Since social media managers now have to do more with either the same or fewer resources, they have to create efficiencies in their current processes. Here are some simple ways to do so that you might not have considered. Streamlining your processes in this way will free you up to do more of what really matters in social media -- respond and engage.
Some of the following examples might seem obvious at first, but don't knock 'em until you've tried 'em. Simple tools (like calendars) tend to create an outward ripple of efficiencies. Have you discovered a creative solution to an efficiency problem? Please share in the comments below. The following ideas are ones I have personally used and tested.
CLEVELAND, Ohio -- When Greg Jurcisin isn't running his two restaurants in Euclid and Concord, he's thinking about how to keep customers to coming back. For him, e-mail marketing trumps social media.
In a world where social media dominates conversations for millions of people, small business owners like Jurcisin still find that marketing to customers who willingly sign up to hear about specials, activities, coupons and trivia is much more effective than marketing to the masses. In the last eight years, he's built a following of 2,600 customers who want to hear about his gourmet pizzasliquor tastings, live bands and even exclusive discounts.
Meanwhile he's still trying to reach 1,000 Facebook fans.
"When you use e-mail you're putting out all of this information and it's done. If they want more they can go to your website," said Jurcisin who owns Beach Club Bistro and Beach Club Grill.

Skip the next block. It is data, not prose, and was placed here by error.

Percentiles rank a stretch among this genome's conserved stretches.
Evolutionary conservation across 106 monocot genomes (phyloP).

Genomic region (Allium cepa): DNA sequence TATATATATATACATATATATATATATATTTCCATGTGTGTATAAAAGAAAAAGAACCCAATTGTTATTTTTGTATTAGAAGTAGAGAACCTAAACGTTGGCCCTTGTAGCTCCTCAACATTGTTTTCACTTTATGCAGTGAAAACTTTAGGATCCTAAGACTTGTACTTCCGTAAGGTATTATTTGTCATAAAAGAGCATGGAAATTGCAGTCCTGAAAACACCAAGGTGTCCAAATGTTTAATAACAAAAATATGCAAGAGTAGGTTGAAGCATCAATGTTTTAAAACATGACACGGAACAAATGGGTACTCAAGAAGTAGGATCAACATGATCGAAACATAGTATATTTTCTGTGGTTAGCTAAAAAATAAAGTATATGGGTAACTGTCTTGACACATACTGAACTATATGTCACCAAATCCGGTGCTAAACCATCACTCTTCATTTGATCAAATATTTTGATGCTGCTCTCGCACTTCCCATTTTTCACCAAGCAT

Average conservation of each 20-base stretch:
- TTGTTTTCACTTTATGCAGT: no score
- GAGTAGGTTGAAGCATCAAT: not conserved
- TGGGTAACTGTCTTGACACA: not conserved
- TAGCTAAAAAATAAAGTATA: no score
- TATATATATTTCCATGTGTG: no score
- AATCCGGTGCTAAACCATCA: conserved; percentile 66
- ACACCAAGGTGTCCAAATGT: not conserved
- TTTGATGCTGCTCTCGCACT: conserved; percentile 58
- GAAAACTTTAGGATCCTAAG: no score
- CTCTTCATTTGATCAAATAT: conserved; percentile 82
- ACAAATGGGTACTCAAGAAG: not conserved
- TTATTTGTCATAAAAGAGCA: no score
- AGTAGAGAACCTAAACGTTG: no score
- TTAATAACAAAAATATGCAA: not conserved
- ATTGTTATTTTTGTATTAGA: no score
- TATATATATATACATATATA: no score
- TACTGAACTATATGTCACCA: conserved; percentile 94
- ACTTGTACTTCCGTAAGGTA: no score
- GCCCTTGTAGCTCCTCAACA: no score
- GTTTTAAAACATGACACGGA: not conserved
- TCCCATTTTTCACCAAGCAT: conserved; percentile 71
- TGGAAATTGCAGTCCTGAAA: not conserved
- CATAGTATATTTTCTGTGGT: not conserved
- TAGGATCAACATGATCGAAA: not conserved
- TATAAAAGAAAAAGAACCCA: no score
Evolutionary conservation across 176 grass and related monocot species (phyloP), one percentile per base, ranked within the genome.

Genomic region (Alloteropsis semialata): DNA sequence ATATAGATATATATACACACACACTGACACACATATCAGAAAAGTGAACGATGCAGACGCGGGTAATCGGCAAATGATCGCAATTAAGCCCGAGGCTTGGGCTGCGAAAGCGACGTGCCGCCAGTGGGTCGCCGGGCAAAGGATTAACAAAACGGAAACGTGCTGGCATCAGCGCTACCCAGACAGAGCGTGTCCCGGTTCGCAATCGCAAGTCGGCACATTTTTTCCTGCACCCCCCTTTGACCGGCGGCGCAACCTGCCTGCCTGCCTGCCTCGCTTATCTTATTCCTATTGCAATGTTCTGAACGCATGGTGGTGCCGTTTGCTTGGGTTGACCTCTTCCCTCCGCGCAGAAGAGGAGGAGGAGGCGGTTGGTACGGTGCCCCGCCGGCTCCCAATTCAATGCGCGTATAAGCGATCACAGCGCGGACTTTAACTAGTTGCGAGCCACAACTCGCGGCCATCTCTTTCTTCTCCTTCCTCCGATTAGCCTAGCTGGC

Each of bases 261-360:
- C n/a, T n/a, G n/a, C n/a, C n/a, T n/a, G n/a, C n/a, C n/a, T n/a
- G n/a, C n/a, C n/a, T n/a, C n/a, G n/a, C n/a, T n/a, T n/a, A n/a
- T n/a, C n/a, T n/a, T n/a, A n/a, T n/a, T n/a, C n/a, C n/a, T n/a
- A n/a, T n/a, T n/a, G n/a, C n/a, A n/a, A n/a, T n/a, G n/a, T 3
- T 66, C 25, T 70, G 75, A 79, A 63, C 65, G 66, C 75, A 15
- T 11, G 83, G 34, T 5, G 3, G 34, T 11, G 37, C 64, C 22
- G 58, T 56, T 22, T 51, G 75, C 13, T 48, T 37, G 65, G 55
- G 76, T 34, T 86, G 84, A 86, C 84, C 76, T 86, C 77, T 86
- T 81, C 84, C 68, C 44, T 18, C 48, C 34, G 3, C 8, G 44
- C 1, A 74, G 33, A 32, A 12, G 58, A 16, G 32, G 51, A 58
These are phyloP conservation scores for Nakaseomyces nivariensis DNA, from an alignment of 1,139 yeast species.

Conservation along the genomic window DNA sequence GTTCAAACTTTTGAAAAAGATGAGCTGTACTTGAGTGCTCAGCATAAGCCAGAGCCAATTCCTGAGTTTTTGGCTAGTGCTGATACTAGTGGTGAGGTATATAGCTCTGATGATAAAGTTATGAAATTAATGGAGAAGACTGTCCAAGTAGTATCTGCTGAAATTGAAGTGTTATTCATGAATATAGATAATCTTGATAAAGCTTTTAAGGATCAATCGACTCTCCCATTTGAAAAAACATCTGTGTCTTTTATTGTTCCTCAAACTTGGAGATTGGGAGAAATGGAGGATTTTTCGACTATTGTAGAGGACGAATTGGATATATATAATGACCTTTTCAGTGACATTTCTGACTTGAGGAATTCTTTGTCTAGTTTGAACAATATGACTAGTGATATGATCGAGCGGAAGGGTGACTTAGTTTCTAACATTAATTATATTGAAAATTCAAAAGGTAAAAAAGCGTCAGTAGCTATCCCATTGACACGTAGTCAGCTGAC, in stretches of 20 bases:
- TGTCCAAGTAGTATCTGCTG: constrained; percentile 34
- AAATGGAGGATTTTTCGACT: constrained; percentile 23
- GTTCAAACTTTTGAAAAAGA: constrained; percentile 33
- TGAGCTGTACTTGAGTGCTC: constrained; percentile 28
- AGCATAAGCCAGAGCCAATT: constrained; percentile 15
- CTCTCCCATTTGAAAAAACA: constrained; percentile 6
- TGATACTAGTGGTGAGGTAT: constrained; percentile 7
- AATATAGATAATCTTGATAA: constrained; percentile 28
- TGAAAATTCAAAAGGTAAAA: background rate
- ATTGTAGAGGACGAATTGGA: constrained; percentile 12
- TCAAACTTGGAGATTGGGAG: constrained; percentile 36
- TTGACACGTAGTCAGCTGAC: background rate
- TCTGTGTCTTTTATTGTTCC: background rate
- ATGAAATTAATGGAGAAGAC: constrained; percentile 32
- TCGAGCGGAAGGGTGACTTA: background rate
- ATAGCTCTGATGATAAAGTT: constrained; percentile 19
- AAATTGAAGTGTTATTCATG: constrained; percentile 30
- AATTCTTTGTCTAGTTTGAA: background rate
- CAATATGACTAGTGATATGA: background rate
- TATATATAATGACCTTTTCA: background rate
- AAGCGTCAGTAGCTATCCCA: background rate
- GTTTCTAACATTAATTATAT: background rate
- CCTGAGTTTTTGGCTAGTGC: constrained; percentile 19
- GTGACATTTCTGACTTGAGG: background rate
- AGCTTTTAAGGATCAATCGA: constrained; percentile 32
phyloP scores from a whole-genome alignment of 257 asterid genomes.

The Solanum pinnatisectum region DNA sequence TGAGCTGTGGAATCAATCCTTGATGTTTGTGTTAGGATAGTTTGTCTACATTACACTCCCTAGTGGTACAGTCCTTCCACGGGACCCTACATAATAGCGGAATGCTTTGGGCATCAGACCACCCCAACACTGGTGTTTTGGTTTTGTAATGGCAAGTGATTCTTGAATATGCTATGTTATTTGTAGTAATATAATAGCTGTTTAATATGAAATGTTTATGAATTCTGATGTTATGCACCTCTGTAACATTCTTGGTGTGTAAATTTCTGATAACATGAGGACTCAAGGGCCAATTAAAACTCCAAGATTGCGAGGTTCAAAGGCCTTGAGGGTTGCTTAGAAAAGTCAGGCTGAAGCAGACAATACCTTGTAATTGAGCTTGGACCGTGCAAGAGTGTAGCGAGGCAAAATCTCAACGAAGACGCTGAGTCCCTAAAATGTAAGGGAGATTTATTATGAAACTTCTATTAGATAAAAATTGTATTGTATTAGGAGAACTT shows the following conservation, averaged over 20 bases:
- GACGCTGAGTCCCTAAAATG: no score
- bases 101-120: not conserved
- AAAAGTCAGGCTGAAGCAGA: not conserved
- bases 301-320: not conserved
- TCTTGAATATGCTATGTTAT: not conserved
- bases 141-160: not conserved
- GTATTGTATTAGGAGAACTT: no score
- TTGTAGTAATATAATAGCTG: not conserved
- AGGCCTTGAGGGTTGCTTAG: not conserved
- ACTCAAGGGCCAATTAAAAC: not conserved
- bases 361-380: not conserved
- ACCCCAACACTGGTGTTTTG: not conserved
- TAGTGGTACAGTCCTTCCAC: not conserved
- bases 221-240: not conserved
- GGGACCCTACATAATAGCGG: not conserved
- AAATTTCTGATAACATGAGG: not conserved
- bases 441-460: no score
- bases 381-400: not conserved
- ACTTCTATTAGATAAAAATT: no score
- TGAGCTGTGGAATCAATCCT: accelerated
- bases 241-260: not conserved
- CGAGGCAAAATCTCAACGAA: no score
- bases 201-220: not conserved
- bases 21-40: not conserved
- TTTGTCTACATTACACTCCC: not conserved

And Jurcisin is not alone. With 3.3 billion users, email marketing has nearly three times as many user accounts as Facebook and Twitter combined.
"Social media is a slow process to build unless you have someone at your company dedicated to it or you can afford to hire a specialist. We have a Facebook page, but I'm running a business I don't have time to keep running back to a computer to answer questions about something we posted," Jurcisin said.
There were 9,436,158 online video ads seen in September, according to a recent comScore report.
ComScore found that over 50 percent of the total U.S. population saw online video ads last month. About 3.4 billion minutes of online videos were seen in September. The study shows that a viewer saw approximately 64 video ads over the month.